Marinos, Michailidis & Margarita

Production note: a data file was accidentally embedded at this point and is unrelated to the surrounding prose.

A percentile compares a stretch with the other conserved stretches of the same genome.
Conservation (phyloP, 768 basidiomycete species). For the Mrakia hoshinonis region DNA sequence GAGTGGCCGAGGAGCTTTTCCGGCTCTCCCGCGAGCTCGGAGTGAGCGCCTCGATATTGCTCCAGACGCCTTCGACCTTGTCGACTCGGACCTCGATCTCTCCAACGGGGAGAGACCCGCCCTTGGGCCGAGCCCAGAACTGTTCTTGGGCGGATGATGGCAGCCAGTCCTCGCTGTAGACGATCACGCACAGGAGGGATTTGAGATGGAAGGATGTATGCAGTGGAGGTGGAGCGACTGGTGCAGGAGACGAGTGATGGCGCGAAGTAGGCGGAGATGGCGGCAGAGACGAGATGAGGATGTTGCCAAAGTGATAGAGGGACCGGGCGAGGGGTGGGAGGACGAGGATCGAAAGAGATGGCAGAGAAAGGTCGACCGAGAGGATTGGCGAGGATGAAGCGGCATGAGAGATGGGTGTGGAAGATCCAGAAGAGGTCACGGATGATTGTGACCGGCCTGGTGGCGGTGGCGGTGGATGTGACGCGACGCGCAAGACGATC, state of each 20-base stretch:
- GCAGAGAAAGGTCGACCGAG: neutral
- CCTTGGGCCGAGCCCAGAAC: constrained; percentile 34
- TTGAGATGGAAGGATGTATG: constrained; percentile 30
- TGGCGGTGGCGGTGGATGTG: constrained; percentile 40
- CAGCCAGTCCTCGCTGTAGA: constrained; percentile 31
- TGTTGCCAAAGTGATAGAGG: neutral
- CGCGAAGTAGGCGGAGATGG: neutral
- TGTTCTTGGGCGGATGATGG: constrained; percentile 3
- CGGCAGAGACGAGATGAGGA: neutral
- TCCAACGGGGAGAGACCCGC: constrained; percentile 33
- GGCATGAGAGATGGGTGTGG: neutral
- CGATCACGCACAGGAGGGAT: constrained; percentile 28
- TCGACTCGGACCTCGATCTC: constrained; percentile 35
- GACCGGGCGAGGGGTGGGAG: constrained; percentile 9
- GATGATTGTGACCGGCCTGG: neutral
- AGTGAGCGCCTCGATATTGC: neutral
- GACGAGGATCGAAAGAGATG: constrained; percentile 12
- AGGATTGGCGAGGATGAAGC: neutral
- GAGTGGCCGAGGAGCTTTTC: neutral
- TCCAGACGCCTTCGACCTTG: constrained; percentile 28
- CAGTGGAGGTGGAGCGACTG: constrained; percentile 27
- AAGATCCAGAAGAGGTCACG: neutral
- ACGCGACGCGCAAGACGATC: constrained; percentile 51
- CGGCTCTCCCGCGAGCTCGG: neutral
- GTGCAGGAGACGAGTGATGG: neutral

No, he is not walking away from his Open Theater in search of new collaborations, yet news of him directing Giorgos Marinos in the play Miss Margarita at the Kappa Theater did come as a surprise. This is clearly a matter of personal relationships, says director Giorgos Michailidis, who is also working on a Chekhov play for his own company. Marinos asked me as a favor. I wouldn’t do it for anyone else. Old classmates at the National Theater’s Drama School, they worked together in Lulu a few years ago. He walked in with this incredible sense of discretion, and became a pupil all over again. Even the money was low for his standards, says the director of their previous collaboration. It is because of this happy encounter that he agreed to direct the play, even though he does not normally direct productions outside of his company, and he has not even read the play, which was one of Elly Lambeti’s most famous. Nor had Marinos seen the Lambeti staging. I lived in the aftermath of that performance, and ever since wanted to stage it, says the actor. Yet don’t expect the actor/showman Marinos to dress up as a woman. He will appear onstage in a suit and tie, says the director. He will introduce himself: ‘Hello I’m Miss Margarita.’ This lady is not a character and that is stated from the very beginning. She is a teacher, a representative of the establishment, and we are about to be the witnesses as she brings it down. It is neither a comedy nor a drama. You can’t really put this play by Roberto Ataide (translation by Costas Tachtsis) under any category. It is harsh, but not sinister. It is not provocative, though it uses powerful words. One gets the feeling that there is a layer of fascism lying underneath the story, says the director, while the actor adds that it deals with education and how it actually works. This is why it will touch today’s audience. Because this subject is still one of the major issues concerning our society today. It was staged in the United States in 1977, and over two decades later it is still valid. The idea of a man playing a woman is not a novelty. The Brazilian playwright already sent a fax to Marinos informing him that the play has already been staged by male actors in five different theaters. Gender is not important in this play, says Marinos. We don’t want this to turn into a transvestite issue. Whatever the outcome, the relationship between Michailidis and Marinos is solid. I’m leaving everything to the director and I feel very fortunate that he is guiding me on stage, says Marinos. What can he offer? The most important thing of all: teaching. At first I was terrified when I started learning the part. Later on, I realized that I can play this part because it is ultimately addressed to the public. PSARANTONIS ‘Idaeon Antron’